Will Weissert, Associated Press
Gary Mead, executive associate director for U.S. Immigration and Customs Enforcement’s Enforcement and Removal Operations, surveys clothing and toiletries that will be issued to detainees at a new civil detention facility for low-risk inmates in Karnes City, Texas, on Tuesday, March 13, 2012. Federal officials are holding up the new facility as the centerpiece of an initiative to treat those facing immigration violation charges more humanely after lawsuits filed in past years.

Republicans reamed the Obama administration Wednesday for its continuous efforts to reform the nation's immigration detention system, saying new standards for health care and recreation have made imprisonment a "holiday" for criminals.

In the opening minutes of a House Judiciary Committee hearing on immigration detention, Rep. Lamar Smith, R-Texas, announced, "ICE has decided to upgrade accommodations for detained illegal and criminal immigrants. While we would all like to be upgraded, we don’t have the luxury of billing the American taxpayers or making federal law enforcement agents our concierge.”

The new standards, which were made public in February, guarantee detained immigrants access to medical and dental care, and provide them with recreation amenities including television, sports facilities and exercise equipment — among other things. Earlier this month, U.S. Immigration and Customs Enforcement unveiled a model detention center in Texas that more closely resembles a school than a prison. Immigrants will be allowed to roam freely throughout the facility, enjoying a gymnasium, a library, computers with Internet access and outdoor sports fields.

ICE officials hammered out the policy changes in response to heavy criticism from human rights organizations, which call detention facilities inhumane.

“I would like to be clear that no member is against the humane treatment of detainees,” said Rep. Elton Gallegly, R-Calif. But, he said, the interests of illegal immigrants should not be championed over those of American taxpayers.

Immigration detention reform should focus on fast-tracking deportation, he said, not rolling out "the welcome mat at a posh detention facility."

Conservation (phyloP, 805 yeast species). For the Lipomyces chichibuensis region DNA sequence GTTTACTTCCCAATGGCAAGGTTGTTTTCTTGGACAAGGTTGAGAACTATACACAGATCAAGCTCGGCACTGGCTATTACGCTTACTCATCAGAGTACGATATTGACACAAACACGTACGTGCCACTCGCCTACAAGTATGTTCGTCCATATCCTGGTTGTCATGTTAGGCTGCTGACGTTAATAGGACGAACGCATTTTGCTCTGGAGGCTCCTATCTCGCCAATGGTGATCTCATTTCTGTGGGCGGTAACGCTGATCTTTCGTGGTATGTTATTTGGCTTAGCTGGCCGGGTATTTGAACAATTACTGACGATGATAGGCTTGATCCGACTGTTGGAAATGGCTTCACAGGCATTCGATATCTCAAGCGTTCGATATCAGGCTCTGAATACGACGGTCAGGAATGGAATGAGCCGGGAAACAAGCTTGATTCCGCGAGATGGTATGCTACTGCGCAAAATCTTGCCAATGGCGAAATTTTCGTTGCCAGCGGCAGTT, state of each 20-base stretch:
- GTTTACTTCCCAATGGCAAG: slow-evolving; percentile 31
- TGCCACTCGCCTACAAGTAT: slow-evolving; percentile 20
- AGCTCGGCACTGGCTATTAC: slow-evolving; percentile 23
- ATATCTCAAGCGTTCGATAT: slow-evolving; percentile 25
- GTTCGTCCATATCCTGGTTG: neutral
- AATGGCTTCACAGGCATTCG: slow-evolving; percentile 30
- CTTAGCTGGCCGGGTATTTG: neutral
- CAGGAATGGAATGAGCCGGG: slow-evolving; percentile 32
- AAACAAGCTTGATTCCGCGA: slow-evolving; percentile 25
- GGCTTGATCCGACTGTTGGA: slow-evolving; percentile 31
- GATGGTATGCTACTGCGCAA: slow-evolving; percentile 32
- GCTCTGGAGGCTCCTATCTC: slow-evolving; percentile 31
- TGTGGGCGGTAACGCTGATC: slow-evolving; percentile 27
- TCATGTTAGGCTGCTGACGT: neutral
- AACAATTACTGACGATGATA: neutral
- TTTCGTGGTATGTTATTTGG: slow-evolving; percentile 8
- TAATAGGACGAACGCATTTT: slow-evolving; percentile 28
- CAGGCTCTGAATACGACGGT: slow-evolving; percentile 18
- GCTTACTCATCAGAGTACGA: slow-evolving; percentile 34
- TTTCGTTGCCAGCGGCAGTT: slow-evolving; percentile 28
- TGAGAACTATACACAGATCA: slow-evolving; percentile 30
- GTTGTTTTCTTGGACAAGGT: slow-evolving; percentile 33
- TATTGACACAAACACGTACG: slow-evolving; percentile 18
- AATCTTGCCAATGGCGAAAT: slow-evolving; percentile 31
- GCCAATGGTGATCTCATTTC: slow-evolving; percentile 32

Immigrant advocates were bristling long before the hearing, which was officially titled "Holiday on ICE," came to order. In an editorial published in The New York Times, notable author and Haitian immigrant Edwidge Danticat called the hearing's title "facetious" and "flippant."

"Clearly, these new standards are far from luxurious," she wrote. "They simply help protect basic human rights."

Since 2003, more than 110 people have died in immigration detention, Danticat wrote. Her uncle, who came to Haiti seeking political asylum in 2004, was among them.

"His medications for high blood pressure and an inflamed prostate were taken away, and when he fell ill during a hearing, a Krome nurse accused him of faking his illness," she wrote. "When he was finally transported, in leg chains, to the prison ward of a nearby hospital, it was already too late. He died the next day."

A New York University report released last week outlined grim conditions at at least one of the nation's detention centers. Immigrants being detained in Essex County, N.J., get just 1,000 to 1,500 calories in nutrition daily and are forced to sleep fully clothed in freezing spaces, according to the report. Some detainees "haven't seen the sun for over two years." A 2010 investigation conducted by The New York Times and the American Civil Liberties Union revealed evidence that U.S. officials have taken measures to cover up substandard care and mistreatment.

"We’re essentially seeing ongoing complaints about inadequate medical attention, poor food quality and mistreatment by guards and staff," Alina Das, the law professor who helps run NYU’s immigrant-rights clinic, told The Star-Ledger.